It would be remiss of me not to make mention of Zimplats and Mimosa, our operations in Zimbabwe. Despite the most unimaginably difficult business environment, they have performed admirably. At Zimplats, a new concentrator at Ngezi commenced commissioning in July this year, and will enable tonnage treated to increase to around 4 million tonnes per year and platinum-in-matte to 180 000 ounces per year. Given an improved political environment in Zimbabwe, it will be possible in due course to increase this platinum production to 1 million ounces per year. Shareholders may therefore be confident that given this organic growth potential, together with that of our South African operations, growth will not be constrained. Further opportunities to add to our resource base will continue to receive attention, as will opportunities to utilise to the fullest possible extent our smelting and refining assets for third-party processing.

Shareholders will be aware that in the recent King III report on Corporate Governance, a great deal of emphasis has been placed on the matter of Sustainability Reporting by companies. This is most appropriate, as sustainability in the mining industry is a national imperative closely intertwined with the issue of transformation. Consequently, our social-development programmes and community-engagement initiatives will remain key as we pursue transformation related to ownership, employment equity, skills development, preferential procurement, small-enterprise development and socio-economic development. It is to be hoped, however, that the present confusion regarding changes to the recently gazetted Codes of Good Practice to the South African Minerals Industry will be clarified soon. In its present form, this document is widely regarded as controversial in that it fundamentally alters the way empowerment is conducted in South Africa. In this regard, Government should note the recent findings of the Fraser Institute, an independent Canadian research company, which every year consults some 3 000 mining companies involved in worldwide exploration and mine development. South Africa is ranked only 49th out of 71 countries in terms of its attractiveness for new mining investment. The findings also indicate that, although the South African environmental regulations and tax regime do deter investment, these factors matter far less than the issue of “uncertainty as to the interpretation of new mining legislation, regulatory inconsistencies and misgivings about land claims”.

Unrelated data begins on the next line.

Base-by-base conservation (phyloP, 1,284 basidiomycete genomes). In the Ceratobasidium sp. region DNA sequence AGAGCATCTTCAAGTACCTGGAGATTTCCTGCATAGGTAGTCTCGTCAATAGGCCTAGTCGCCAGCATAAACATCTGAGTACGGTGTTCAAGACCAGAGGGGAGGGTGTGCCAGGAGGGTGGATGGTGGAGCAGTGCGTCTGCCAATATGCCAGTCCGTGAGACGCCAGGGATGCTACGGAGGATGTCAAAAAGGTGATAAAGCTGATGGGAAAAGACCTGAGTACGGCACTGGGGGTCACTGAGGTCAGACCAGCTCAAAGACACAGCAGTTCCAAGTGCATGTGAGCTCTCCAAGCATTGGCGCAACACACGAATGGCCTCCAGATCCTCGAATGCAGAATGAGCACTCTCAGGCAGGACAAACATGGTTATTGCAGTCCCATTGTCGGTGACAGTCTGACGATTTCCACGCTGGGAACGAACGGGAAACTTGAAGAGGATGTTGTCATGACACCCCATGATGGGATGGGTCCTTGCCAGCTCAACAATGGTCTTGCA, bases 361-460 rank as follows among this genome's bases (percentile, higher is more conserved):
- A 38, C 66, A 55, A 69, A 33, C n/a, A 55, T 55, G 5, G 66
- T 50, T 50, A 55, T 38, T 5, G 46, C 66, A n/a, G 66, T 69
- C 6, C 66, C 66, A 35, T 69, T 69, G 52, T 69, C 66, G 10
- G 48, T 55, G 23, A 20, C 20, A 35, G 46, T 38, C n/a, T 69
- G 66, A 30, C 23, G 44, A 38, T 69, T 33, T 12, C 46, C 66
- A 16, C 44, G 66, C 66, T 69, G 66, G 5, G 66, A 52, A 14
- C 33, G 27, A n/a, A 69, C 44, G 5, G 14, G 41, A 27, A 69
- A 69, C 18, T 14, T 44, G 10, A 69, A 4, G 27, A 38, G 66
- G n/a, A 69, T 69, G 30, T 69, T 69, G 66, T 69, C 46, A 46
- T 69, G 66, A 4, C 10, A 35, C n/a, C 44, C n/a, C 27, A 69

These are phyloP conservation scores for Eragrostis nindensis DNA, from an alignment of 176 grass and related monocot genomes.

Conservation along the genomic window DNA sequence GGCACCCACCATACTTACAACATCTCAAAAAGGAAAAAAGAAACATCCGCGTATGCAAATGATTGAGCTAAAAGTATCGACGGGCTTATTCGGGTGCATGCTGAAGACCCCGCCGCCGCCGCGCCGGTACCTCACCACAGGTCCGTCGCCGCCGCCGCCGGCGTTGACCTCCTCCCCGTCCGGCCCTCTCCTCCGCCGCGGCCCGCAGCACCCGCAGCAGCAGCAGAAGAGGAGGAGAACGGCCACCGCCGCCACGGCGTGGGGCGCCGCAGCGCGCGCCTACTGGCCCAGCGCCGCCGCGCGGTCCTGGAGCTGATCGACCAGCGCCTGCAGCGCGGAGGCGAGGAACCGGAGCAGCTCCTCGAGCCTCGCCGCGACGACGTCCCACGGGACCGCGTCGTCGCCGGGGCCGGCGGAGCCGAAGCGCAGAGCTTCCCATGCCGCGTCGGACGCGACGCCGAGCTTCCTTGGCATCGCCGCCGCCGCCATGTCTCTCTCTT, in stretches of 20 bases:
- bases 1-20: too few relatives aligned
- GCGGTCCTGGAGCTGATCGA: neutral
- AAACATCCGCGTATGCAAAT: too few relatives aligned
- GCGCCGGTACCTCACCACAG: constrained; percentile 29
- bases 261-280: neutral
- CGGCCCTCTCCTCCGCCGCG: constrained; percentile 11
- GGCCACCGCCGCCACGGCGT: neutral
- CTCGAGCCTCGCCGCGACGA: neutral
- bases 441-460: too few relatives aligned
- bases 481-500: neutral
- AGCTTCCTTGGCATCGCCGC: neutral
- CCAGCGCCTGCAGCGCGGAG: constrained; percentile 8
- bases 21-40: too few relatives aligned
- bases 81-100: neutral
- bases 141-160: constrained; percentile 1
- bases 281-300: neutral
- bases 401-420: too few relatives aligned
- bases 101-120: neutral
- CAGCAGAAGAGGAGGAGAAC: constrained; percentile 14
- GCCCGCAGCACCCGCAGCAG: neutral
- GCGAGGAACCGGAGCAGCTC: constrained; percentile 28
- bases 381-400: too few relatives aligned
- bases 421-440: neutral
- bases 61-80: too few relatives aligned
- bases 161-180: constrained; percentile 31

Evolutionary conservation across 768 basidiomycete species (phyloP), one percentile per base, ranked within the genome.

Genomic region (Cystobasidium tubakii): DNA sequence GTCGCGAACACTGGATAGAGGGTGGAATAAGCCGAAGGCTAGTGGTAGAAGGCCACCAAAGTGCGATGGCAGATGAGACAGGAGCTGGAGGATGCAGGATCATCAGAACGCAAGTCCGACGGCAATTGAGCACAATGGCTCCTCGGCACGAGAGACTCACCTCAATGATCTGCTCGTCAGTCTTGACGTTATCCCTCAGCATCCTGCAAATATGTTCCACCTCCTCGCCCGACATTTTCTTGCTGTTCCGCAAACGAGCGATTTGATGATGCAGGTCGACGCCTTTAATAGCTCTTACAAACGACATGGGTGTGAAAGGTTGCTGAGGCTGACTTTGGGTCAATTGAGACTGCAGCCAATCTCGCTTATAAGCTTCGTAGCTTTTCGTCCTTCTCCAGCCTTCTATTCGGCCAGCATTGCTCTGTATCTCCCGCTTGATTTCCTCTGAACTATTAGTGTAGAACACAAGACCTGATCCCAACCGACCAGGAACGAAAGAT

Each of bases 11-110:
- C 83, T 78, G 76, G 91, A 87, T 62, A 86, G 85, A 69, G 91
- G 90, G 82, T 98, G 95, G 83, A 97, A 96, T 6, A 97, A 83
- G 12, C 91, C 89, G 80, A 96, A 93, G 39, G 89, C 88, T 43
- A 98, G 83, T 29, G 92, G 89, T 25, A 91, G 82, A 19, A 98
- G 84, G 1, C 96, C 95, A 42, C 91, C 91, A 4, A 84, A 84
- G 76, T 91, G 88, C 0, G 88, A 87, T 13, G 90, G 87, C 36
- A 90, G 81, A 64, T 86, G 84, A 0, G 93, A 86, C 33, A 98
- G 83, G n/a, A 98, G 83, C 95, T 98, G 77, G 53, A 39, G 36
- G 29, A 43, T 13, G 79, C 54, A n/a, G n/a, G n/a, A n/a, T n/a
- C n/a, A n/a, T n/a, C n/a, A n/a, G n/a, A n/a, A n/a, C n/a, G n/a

I take this opportunity to thank my fellow board members for their commitment and dedication during the past year. In particular, I thank Lex van Vught, who resigned from the board at the end of June this year. We wish him well in any future endeavours.

My personal gratitude, and that of the board, goes to David Brown and all employees in the Implats family, as well as to contractors, customers, suppliers and other business partners. This has been a difficult year for the group, but we are up to the challenges that have come our way. I am confident that with your support, we will emerge from the present downturn leaner and stronger, and ready to face future opportunities with invigorated enthusiasm.

Fred Roux

27 August 2009

Impala Mineral Processes, RustenburgMimosa, Zimbabwe
Implats Annual Report 2009